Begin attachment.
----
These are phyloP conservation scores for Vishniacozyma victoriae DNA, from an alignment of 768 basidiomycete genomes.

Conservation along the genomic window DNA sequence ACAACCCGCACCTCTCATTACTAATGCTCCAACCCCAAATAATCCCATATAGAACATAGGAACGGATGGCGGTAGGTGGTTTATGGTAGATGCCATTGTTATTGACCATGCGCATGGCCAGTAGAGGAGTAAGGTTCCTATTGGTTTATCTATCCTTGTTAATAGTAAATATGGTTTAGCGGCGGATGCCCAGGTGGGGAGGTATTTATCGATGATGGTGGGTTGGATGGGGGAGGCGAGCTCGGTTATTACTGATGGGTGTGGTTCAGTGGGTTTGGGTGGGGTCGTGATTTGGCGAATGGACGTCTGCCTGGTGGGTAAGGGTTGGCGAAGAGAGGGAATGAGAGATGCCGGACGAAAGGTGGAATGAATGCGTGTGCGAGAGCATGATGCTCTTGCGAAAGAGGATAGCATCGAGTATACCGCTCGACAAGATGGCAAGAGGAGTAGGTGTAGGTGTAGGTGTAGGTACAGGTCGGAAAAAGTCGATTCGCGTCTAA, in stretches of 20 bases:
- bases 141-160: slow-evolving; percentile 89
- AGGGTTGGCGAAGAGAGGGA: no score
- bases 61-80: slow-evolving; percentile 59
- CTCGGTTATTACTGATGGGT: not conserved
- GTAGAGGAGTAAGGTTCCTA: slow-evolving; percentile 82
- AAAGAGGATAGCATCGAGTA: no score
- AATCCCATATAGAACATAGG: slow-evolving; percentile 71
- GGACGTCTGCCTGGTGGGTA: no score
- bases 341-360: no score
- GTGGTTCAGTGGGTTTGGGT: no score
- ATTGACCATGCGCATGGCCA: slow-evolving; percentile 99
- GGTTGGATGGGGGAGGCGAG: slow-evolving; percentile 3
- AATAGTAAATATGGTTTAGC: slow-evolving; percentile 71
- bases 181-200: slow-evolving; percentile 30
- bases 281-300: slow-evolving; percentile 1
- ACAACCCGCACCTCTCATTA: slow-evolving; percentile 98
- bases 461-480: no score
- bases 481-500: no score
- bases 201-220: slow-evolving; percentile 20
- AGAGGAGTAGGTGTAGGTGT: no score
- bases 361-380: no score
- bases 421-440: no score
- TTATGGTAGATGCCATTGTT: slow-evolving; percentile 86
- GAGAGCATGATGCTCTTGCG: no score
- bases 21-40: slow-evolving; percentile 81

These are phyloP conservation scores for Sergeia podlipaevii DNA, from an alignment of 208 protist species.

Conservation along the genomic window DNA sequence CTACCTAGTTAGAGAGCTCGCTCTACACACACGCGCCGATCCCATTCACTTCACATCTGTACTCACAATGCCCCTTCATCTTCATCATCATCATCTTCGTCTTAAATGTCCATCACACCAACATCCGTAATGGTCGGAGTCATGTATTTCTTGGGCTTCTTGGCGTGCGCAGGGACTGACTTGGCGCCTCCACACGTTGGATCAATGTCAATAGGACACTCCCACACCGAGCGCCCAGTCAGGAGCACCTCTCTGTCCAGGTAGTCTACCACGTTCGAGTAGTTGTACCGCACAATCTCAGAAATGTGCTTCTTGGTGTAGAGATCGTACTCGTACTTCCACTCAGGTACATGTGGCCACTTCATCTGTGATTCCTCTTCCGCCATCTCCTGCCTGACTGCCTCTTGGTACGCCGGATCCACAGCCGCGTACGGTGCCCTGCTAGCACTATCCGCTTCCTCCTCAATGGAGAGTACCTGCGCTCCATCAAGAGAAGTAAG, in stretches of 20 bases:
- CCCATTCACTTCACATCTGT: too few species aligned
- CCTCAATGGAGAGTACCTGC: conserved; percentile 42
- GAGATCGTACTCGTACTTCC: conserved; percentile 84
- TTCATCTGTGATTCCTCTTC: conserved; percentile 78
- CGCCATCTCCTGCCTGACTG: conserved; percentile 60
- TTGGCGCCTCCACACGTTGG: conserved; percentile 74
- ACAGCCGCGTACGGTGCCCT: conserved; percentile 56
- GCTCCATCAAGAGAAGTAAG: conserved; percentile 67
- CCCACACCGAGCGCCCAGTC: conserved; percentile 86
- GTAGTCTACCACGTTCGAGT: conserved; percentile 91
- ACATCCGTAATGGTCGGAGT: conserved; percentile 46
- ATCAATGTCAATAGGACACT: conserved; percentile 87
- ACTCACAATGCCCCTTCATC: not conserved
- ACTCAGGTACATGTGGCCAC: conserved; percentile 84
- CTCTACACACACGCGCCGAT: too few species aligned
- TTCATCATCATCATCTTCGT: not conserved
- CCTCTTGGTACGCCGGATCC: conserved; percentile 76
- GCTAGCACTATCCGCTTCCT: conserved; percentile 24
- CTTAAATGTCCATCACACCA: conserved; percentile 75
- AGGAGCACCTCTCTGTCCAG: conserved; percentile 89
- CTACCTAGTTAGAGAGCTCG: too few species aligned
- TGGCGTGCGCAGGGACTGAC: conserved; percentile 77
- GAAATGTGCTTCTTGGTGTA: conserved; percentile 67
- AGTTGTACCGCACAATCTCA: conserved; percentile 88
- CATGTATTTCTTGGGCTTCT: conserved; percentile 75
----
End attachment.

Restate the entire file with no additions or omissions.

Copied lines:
These are phyloP conservation scores for Vishniacozyma victoriae DNA, from an alignment of 768 basidiomycete genomes.

Conservation along the genomic window DNA sequence ACAACCCGCACCTCTCATTACTAATGCTCCAACCCCAAATAATCCCATATAGAACATAGGAACGGATGGCGGTAGGTGGTTTATGGTAGATGCCATTGTTATTGACCATGCGCATGGCCAGTAGAGGAGTAAGGTTCCTATTGGTTTATCTATCCTTGTTAATAGTAAATATGGTTTAGCGGCGGATGCCCAGGTGGGGAGGTATTTATCGATGATGGTGGGTTGGATGGGGGAGGCGAGCTCGGTTATTACTGATGGGTGTGGTTCAGTGGGTTTGGGTGGGGTCGTGATTTGGCGAATGGACGTCTGCCTGGTGGGTAAGGGTTGGCGAAGAGAGGGAATGAGAGATGCCGGACGAAAGGTGGAATGAATGCGTGTGCGAGAGCATGATGCTCTTGCGAAAGAGGATAGCATCGAGTATACCGCTCGACAAGATGGCAAGAGGAGTAGGTGTAGGTGTAGGTGTAGGTACAGGTCGGAAAAAGTCGATTCGCGTCTAA, in stretches of 20 bases:
- bases 141-160: slow-evolving; percentile 89
- AGGGTTGGCGAAGAGAGGGA: no score
- bases 61-80: slow-evolving; percentile 59
- CTCGGTTATTACTGATGGGT: not conserved
- GTAGAGGAGTAAGGTTCCTA: slow-evolving; percentile 82
- AAAGAGGATAGCATCGAGTA: no score
- AATCCCATATAGAACATAGG: slow-evolving; percentile 71
- GGACGTCTGCCTGGTGGGTA: no score
- bases 341-360: no score
- GTGGTTCAGTGGGTTTGGGT: no score
- ATTGACCATGCGCATGGCCA: slow-evolving; percentile 99
- GGTTGGATGGGGGAGGCGAG: slow-evolving; percentile 3
- AATAGTAAATATGGTTTAGC: slow-evolving; percentile 71
- bases 181-200: slow-evolving; percentile 30
- bases 281-300: slow-evolving; percentile 1
- ACAACCCGCACCTCTCATTA: slow-evolving; percentile 98
- bases 461-480: no score
- bases 481-500: no score
- bases 201-220: slow-evolving; percentile 20
- AGAGGAGTAGGTGTAGGTGT: no score
- bases 361-380: no score
- bases 421-440: no score
- TTATGGTAGATGCCATTGTT: slow-evolving; percentile 86
- GAGAGCATGATGCTCTTGCG: no score
- bases 21-40: slow-evolving; percentile 81

These are phyloP conservation scores for Sergeia podlipaevii DNA, from an alignment of 208 protist species.

Conservation along the genomic window DNA sequence CTACCTAGTTAGAGAGCTCGCTCTACACACACGCGCCGATCCCATTCACTTCACATCTGTACTCACAATGCCCCTTCATCTTCATCATCATCATCTTCGTCTTAAATGTCCATCACACCAACATCCGTAATGGTCGGAGTCATGTATTTCTTGGGCTTCTTGGCGTGCGCAGGGACTGACTTGGCGCCTCCACACGTTGGATCAATGTCAATAGGACACTCCCACACCGAGCGCCCAGTCAGGAGCACCTCTCTGTCCAGGTAGTCTACCACGTTCGAGTAGTTGTACCGCACAATCTCAGAAATGTGCTTCTTGGTGTAGAGATCGTACTCGTACTTCCACTCAGGTACATGTGGCCACTTCATCTGTGATTCCTCTTCCGCCATCTCCTGCCTGACTGCCTCTTGGTACGCCGGATCCACAGCCGCGTACGGTGCCCTGCTAGCACTATCCGCTTCCTCCTCAATGGAGAGTACCTGCGCTCCATCAAGAGAAGTAAG, in stretches of 20 bases:
- CCCATTCACTTCACATCTGT: too few species aligned
- CCTCAATGGAGAGTACCTGC: conserved; percentile 42
- GAGATCGTACTCGTACTTCC: conserved; percentile 84
- TTCATCTGTGATTCCTCTTC: conserved; percentile 78
- CGCCATCTCCTGCCTGACTG: conserved; percentile 60
- TTGGCGCCTCCACACGTTGG: conserved; percentile 74
- ACAGCCGCGTACGGTGCCCT: conserved; percentile 56
- GCTCCATCAAGAGAAGTAAG: conserved; percentile 67
- CCCACACCGAGCGCCCAGTC: conserved; percentile 86
- GTAGTCTACCACGTTCGAGT: conserved; percentile 91
- ACATCCGTAATGGTCGGAGT: conserved; percentile 46
- ATCAATGTCAATAGGACACT: conserved; percentile 87
- ACTCACAATGCCCCTTCATC: not conserved
- ACTCAGGTACATGTGGCCAC: conserved; percentile 84
- CTCTACACACACGCGCCGAT: too few species aligned
- TTCATCATCATCATCTTCGT: not conserved
- CCTCTTGGTACGCCGGATCC: conserved; percentile 76
- GCTAGCACTATCCGCTTCCT: conserved; percentile 24
- CTTAAATGTCCATCACACCA: conserved; percentile 75
- AGGAGCACCTCTCTGTCCAG: conserved; percentile 89
- CTACCTAGTTAGAGAGCTCG: too few species aligned
- TGGCGTGCGCAGGGACTGAC: conserved; percentile 77
- GAAATGTGCTTCTTGGTGTA: conserved; percentile 67
- AGTTGTACCGCACAATCTCA: conserved; percentile 88
- CATGTATTTCTTGGGCTTCT: conserved; percentile 75